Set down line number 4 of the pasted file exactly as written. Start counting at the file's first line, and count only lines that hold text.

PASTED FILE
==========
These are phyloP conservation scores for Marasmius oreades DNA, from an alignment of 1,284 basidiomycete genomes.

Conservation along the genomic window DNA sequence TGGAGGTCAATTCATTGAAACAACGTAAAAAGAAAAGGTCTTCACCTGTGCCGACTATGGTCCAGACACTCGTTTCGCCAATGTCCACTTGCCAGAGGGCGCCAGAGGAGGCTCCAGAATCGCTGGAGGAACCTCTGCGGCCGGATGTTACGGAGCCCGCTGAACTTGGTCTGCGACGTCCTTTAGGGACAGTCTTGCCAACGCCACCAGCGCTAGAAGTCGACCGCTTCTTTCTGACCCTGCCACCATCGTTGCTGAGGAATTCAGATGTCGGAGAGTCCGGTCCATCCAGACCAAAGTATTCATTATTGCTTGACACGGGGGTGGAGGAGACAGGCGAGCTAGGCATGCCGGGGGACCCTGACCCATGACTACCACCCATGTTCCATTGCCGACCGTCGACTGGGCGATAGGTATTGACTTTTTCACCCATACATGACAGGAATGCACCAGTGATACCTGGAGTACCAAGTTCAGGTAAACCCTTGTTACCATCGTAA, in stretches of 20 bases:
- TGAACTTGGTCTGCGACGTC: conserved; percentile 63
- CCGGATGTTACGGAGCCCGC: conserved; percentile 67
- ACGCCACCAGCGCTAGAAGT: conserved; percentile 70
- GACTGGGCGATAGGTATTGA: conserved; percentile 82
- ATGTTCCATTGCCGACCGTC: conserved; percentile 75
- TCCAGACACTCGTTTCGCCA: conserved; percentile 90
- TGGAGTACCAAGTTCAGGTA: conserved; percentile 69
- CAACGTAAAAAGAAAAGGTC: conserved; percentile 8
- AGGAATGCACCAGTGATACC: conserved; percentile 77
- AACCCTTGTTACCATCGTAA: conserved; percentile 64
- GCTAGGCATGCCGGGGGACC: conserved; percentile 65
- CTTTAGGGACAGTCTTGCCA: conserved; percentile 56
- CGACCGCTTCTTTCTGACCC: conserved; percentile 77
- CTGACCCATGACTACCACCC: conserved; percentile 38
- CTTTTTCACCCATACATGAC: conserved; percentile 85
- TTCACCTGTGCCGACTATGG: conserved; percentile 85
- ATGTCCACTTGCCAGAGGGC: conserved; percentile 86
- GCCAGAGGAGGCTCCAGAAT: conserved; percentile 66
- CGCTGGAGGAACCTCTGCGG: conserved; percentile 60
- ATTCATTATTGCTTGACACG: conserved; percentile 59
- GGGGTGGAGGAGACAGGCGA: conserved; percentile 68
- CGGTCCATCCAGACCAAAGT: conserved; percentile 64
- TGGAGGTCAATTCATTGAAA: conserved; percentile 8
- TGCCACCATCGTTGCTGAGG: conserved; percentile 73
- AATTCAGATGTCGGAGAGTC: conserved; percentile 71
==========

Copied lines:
- CCGGATGTTACGGAGCCCGC: conserved; percentile 67